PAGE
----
Lately I’ve been obsessed with the concept of “Downfall”. And I’m not entirely certain why. I assume it has something to do with the current barrage of economic doom that assails my eyeballs every time I skim over Google News. Perhaps I’m reminded of it whenever I give my aging parents a phone call. It may even be likely that I’m standing on a turning point in my life as I take stock of what I have accomplished with my limited time here on Earth, and what I haven’t.
It’s not a particularly cheerful topic of conversation, but one that is nevertheless engaging. More specifically, I’ve found myself speculating on the future of the United States, and where our current situation will lead us. I can’t shake the feeling that we have seen irrevocable change in our time, and that this change can not be described as beneficial.
So what has changed? Civil liberties (or our perceptions of them)? Social mores? The strength of the dollar? Our assumptions regarding life, career, and prosperity?
Recently, I watched a History Channel documentary based on Jared Diamond’s book “Collapse: How Societies Choose to Fail or Succeed“. The following week, I found my brother-in-law reading that very book on vacation. We had a long discussion on the topic (we were in Germany at the time, giving our conversation of the States a strangely appropriate distance from its subject), after which we both drank a great deal of beer to deflate the sense of doom we managed to conjure upon ourselves. As the weeks have progressed since that conversation, the doom has condensed into seeds of inquiry. What will become of America? Will it fall, in the Roman Empire sense of the word?
What is it about the concept of “Downfall”, or “krakh” as the Russians would say (thanks, Aubra!), that stirs such imagination? I have several theories:
1. We feel we deserve it. This goes with the whole guilt complex many post-agrarian citizens feel when disconnected from the horrors of literal survival. We feel as if we have been shielded from the brutality of Nature, thanks to our increasing mastery of technology and science. And as with a protective parent, we feel somewhat suspicious of our well-meaning bubble-wrapped existence. What happens when we lose our safety net (or our Blackberries, for God’s sake)? Have we brought this upon ourselves? Should we judge ourselves?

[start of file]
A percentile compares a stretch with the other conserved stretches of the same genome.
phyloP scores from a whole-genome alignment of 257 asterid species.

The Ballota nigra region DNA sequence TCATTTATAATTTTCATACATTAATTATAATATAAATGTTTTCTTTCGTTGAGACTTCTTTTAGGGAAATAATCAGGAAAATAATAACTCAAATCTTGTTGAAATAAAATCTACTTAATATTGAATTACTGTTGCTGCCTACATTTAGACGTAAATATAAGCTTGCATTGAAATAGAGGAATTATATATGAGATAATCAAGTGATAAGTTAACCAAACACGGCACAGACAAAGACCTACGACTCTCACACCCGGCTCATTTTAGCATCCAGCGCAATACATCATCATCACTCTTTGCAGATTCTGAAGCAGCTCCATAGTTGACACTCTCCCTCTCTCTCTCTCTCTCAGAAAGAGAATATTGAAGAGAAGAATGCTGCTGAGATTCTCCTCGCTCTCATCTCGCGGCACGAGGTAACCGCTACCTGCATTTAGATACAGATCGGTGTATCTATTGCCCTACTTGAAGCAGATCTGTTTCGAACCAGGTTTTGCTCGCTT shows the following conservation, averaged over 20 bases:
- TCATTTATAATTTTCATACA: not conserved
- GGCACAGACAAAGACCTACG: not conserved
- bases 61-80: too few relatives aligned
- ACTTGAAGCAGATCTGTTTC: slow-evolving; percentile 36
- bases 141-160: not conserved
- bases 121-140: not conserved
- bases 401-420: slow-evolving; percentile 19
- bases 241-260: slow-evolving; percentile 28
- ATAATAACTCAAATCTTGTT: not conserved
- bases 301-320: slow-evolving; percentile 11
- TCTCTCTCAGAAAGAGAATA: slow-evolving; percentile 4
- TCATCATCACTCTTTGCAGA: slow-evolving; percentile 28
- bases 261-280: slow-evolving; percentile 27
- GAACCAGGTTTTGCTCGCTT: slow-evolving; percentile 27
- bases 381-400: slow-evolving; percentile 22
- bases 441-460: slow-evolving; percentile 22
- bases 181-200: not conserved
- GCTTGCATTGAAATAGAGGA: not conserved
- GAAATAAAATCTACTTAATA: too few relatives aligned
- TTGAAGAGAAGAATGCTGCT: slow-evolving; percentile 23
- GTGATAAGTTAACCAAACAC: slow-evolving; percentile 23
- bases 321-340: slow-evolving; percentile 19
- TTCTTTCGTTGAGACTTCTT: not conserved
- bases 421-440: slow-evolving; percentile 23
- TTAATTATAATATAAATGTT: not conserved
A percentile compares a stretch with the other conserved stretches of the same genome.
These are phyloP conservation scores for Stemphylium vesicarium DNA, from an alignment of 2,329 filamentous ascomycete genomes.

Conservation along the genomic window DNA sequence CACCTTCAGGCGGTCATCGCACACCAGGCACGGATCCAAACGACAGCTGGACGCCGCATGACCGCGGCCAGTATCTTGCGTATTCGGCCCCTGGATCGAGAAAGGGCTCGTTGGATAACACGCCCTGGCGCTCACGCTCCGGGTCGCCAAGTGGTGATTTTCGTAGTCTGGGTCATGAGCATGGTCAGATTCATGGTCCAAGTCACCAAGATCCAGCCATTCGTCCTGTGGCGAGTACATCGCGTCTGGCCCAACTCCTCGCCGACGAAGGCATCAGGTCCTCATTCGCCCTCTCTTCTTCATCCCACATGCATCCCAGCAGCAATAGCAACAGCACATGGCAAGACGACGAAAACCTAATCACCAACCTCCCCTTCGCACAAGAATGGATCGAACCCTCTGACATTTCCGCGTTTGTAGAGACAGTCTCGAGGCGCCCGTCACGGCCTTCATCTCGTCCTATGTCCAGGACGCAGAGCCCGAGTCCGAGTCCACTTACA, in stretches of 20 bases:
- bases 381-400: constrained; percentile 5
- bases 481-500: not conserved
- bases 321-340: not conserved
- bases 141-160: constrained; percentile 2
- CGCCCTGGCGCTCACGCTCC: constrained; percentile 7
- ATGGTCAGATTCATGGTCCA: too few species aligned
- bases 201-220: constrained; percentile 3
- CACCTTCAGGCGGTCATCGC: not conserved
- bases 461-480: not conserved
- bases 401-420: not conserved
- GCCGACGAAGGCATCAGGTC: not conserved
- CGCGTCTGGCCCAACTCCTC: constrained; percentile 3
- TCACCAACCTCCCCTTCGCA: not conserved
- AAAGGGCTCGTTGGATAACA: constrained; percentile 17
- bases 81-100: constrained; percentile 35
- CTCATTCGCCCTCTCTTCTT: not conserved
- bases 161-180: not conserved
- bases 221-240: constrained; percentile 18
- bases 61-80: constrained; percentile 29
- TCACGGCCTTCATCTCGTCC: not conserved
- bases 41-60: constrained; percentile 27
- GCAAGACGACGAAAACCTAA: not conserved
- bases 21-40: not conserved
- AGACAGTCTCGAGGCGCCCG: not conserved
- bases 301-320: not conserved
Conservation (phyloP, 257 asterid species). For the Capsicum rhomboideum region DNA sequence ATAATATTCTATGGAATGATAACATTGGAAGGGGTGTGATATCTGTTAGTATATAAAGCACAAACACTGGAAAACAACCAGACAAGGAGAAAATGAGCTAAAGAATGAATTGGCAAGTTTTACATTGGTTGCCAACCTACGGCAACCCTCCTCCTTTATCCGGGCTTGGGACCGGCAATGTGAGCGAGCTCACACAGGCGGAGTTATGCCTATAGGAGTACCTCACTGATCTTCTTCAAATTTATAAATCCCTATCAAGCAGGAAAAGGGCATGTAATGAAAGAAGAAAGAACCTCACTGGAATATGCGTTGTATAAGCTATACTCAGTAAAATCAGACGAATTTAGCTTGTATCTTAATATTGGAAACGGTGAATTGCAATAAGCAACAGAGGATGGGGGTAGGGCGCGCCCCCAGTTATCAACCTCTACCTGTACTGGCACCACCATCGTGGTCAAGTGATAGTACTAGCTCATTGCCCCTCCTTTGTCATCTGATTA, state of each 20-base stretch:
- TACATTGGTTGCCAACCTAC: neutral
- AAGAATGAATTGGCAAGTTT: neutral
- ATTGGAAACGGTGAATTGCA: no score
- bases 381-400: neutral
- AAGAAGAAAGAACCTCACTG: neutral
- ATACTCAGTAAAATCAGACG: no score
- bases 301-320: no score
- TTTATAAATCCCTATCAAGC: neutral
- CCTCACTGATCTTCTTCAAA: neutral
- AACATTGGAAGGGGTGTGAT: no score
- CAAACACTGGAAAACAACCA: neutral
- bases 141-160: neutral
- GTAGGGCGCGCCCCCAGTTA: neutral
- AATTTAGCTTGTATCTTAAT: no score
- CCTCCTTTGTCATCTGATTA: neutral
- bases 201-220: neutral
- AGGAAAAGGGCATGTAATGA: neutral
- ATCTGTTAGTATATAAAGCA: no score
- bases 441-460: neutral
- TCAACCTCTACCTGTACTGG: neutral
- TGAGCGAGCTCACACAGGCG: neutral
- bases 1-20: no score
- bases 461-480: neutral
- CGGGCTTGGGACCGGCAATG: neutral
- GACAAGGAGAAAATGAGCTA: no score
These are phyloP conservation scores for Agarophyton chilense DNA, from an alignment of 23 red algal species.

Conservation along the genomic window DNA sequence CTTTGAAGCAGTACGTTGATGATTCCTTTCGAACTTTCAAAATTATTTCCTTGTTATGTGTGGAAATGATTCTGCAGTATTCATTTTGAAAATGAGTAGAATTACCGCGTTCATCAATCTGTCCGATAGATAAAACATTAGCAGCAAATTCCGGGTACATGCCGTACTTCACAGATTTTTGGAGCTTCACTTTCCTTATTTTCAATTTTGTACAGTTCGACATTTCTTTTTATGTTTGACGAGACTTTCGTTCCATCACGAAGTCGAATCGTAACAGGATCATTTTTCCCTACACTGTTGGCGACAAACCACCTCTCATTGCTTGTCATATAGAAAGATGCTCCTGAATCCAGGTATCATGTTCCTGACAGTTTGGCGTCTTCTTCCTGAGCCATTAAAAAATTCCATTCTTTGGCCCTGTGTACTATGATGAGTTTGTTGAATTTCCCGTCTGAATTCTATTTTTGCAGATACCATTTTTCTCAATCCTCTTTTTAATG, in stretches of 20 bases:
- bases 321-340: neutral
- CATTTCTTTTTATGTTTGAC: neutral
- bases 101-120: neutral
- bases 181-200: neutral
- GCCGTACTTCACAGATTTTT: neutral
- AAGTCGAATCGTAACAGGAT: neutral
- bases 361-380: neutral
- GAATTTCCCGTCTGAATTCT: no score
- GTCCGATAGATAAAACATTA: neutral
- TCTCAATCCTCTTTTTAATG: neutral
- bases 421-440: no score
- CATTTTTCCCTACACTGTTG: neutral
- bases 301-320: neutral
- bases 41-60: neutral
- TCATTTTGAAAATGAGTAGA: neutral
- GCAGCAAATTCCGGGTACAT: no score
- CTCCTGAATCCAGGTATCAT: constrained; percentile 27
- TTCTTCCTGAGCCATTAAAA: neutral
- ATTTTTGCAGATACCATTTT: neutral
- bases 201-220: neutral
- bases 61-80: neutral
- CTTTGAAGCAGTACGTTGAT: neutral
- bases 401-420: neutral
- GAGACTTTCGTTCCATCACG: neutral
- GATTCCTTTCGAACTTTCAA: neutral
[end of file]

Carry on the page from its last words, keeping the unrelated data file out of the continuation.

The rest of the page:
2. We think the good guys are losing. After all, aren’t we the good guys? Doesn’t everyone fundamentally feel they are playing for the right team? What does it say when the good guys lose? Surely, there must be some Great Author in the Sky who is simply leading humanity to its Dark Moment, after which S/He will write a last minute twist of fate, we’ll pull ourselves out of the mess by our bootstraps, and all will be well. Only, we really don’t believe that. Even those of us who believe in the Great Author in the Sky have the sense that S/He is pounding on the keyboard shouting “No, no… you’re WAY off the plot outline!”
3. Death is a rebirth. Humans have a profound distaste for finality. We as cognizant beings can’t easily accept death as an end, rather choosing it to be a doorway into a new reality. After all, if there is no human soul, afterlife, or rebirth, then we are faced with a crushing weight of futility in our existence. If there is nothing after death, then what would have been the point? I think we feel the same way about our societies. If our collective American Dream fails, then what would have been the point all this time? All these lives sacrificed? All of this hard-earned liberty simply squandered? On a core level, perhaps we feel that when the system is so thoroughly broken that it can’t be repaired, we must undergo a dramatic transformation that can only come through death. Perhaps we feel that the new existence will be an improvement? In a nation that treats Bankruptcy with casual disregard, I can see how this line of thought would hold.
I’ve noticed that my two active projects both have Downfall as its central theme. Omnipotence is a post-apocalyptic tale, set in the aftermath of a recent global cataclysm. The setting of the novel is not homogenous. Rather, I paint the different settings with different brushes. Not every city is in ruins.
The Curse Merchant has to do with personal Downfall. The protagonist embarks on a journey of corruption, witnessing the recent ruins of his personal life, forcing the question “how did it come to this?” Perhaps we’re all asking ourselves the same question these days?
There’s a morbid side to my reptile brain that wonders how bad it will get before it gets better. My more socially relevant friends assure me that my prognostications of gloom are largely unfounded. But I find it oddly titillating to consider a near future where society has transformed into something barbaric, totalitarian, anarchistic, or even utopian.
Because even though change isn’t always “good”, it is always “certain”.
Image credit: Simon Howden